in the night seasons

      I can’t remember if I volunteered, but I do remember clearly that in third grade my grandma and grandpa delivered an old upright piano to our home, and my mom signed me up for piano lessons.  I’m not even sure who decided that I would be the “piano player” of the three girls, but something about practicing those drills and scales and then songs clicked. 

      During my years of schooling, I played before the service or during offering in church on Sundays, much too often for my taste; those times are when everyone’s attention is focused on the musician, so I was hyperfocused on me, and frankly surprised I didn’t pass out and fall off the slippery piano bench. The horror. I liked the times at home best, when I played out of my songbooks, pounding out my feelings to ‘The Entertainer’ or ‘Thy Word’. Or when I was accompanying my sister who would sing, so the focus was on her, and I could blend in the scenery.

      In college I’d play at Christmas occassionally for family, and in the practice rooms at my college, until piano wasn’t a priority, and then, it was just easier to slide away for awhile.  I moved to Sacramento after graduation to live near Mark, my then pre-fiancé. Though neither Mark nor I remember any of the surrounding events, we did end up moving my old piano down from WA to our soon to be first shared apartment in Cali.  We also remember pushing that upright up a twenty-step flight of cement stairs with the pastor’s son.  That was a mistake. So thankful no one was injured.  At least seriously. Do NOT attempt.

      I found how much I loved playing my piano in my own space, with no one else around. To my surprise, my grandparents wedding gift was a piano, so I picked out a petite grand, and we moved the upright back up to Spokane. We learned why there are piano movers from our last attempt, and so from then on hired them for each of our four moves over the years, as well as out of its room when we had wood floors installed.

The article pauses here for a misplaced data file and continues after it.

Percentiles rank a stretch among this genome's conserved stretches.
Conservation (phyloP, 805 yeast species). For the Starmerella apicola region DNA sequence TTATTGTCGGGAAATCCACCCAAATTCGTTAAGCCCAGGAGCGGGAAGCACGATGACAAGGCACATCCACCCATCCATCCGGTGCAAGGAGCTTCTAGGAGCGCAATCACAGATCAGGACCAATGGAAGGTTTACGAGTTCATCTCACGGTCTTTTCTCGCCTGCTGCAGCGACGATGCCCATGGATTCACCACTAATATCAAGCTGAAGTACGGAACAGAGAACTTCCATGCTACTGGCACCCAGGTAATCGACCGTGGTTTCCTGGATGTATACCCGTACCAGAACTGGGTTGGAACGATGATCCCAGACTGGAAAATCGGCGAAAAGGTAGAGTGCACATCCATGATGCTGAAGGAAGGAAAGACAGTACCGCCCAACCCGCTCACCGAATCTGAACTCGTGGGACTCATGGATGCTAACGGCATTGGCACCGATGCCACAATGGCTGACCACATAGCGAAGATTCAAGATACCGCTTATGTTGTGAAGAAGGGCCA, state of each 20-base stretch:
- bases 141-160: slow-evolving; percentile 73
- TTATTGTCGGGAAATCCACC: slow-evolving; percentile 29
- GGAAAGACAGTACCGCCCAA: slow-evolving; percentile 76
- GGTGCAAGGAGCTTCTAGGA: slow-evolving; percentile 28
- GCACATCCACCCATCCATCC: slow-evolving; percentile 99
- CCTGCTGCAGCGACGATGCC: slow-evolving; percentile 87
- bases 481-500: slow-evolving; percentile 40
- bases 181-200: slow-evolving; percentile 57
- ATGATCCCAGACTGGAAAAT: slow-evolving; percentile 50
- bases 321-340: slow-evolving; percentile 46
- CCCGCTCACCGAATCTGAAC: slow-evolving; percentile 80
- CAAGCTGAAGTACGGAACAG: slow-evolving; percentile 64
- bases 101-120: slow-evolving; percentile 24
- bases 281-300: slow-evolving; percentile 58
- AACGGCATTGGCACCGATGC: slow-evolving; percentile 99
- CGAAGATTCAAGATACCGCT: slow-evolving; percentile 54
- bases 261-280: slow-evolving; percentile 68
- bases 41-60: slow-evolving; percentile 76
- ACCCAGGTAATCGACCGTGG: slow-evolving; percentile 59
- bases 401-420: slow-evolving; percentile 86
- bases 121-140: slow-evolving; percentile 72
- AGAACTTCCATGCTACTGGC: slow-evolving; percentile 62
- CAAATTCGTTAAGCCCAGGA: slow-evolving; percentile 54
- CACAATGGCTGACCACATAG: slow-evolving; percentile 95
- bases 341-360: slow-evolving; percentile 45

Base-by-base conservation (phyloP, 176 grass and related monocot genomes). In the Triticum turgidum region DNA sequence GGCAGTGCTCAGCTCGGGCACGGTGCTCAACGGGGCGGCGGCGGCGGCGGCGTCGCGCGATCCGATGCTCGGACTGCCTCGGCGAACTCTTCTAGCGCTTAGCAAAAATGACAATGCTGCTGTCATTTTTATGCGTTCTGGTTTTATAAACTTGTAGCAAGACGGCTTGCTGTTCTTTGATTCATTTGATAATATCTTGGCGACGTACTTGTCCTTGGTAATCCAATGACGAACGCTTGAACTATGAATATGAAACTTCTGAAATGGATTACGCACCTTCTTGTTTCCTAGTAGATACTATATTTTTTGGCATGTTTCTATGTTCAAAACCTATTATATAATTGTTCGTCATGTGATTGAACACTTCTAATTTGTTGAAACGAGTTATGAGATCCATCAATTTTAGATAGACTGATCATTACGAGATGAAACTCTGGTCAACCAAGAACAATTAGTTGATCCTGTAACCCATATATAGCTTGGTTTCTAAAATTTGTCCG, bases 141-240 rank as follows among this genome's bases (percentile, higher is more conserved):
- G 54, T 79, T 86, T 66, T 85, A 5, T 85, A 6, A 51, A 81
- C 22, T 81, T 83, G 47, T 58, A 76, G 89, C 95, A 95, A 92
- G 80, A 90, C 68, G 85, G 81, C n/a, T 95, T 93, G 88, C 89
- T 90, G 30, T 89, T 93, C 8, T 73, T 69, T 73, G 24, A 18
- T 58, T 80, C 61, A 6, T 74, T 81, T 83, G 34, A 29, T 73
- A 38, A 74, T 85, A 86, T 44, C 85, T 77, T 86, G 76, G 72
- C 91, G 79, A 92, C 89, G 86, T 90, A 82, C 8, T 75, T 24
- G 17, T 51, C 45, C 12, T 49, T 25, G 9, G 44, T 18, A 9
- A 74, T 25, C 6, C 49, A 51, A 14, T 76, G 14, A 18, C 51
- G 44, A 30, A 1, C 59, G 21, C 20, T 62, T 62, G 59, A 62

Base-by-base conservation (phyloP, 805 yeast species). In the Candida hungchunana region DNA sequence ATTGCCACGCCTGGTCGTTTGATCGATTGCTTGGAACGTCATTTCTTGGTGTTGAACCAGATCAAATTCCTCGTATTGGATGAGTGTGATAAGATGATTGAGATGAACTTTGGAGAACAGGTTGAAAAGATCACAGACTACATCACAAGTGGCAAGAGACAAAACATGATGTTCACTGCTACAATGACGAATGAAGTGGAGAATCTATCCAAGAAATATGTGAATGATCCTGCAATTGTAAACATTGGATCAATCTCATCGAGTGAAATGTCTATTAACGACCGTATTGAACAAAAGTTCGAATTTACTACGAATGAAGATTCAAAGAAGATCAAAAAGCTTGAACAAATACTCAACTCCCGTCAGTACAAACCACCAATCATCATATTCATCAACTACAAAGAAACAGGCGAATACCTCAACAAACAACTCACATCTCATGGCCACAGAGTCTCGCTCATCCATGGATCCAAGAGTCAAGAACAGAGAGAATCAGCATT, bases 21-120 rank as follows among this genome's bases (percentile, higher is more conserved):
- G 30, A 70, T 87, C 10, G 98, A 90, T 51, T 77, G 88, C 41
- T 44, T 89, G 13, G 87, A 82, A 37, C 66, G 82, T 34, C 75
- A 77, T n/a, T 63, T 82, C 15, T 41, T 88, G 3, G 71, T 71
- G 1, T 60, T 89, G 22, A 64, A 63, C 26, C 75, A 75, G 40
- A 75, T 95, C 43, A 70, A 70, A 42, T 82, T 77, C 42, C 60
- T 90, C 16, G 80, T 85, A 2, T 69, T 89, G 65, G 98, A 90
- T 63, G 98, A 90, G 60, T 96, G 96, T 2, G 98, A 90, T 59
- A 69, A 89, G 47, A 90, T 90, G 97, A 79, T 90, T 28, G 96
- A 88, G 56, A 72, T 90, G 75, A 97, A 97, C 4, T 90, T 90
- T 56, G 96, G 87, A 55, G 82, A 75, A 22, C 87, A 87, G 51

My grandma, and then my mom, often told me the story of how in the evening she would head to the piano and play.  It was her way, in the days before TV and constant wired connectedness, to process her day, her fears, her worries and her joys. For a couple of years in our first house, I played, but played alot less the years of babies. Sound travels and wakes babies you want to keep sleeping, and try holding a baby in your lap and playing a song.  Actually, don’t try it. It isn’t effective. Then, there were many seasons that even music couldn’t provide me the relief and comfort I needed.

      It has surprised me, actually stunned me, that I began to write songs this January.  Singer-songwriter status has been the domain of my middle sister, who has a natural talent for both, and a compelling and affecting voice. Because I am such a fan of her, it took some courage to actually face-time tell her that I had written some songs. And the complication of her being in Australia, and me being here, well it makes it hard to actually sing and play them for her.  I often think imagine she is sitting,with her guitar, next to me, working out the chords and words and melody. 

      The link between my sisters and me is so strong, and the joy of our in-the-moment closeness and understanding-without-speaking has been tested and stretched being a world apart. But something interesting has happened along with my music writing; my youngest sister is making her mark as a successful entreprenuer, and my sister in Australia has begun writing pieces for magazines and is working on an idea for a book.  We have all, without talking about it, each slid seamlessly into the creative pursuits of one another.

      Time apart, in a way we have never known, has given us an opportunity to disentangle from our assumed roles and talents.  As difficult as the time and space between us has been, we’ve been free to discover who we are, not just as daughters or sisters, but as women in our own indentity.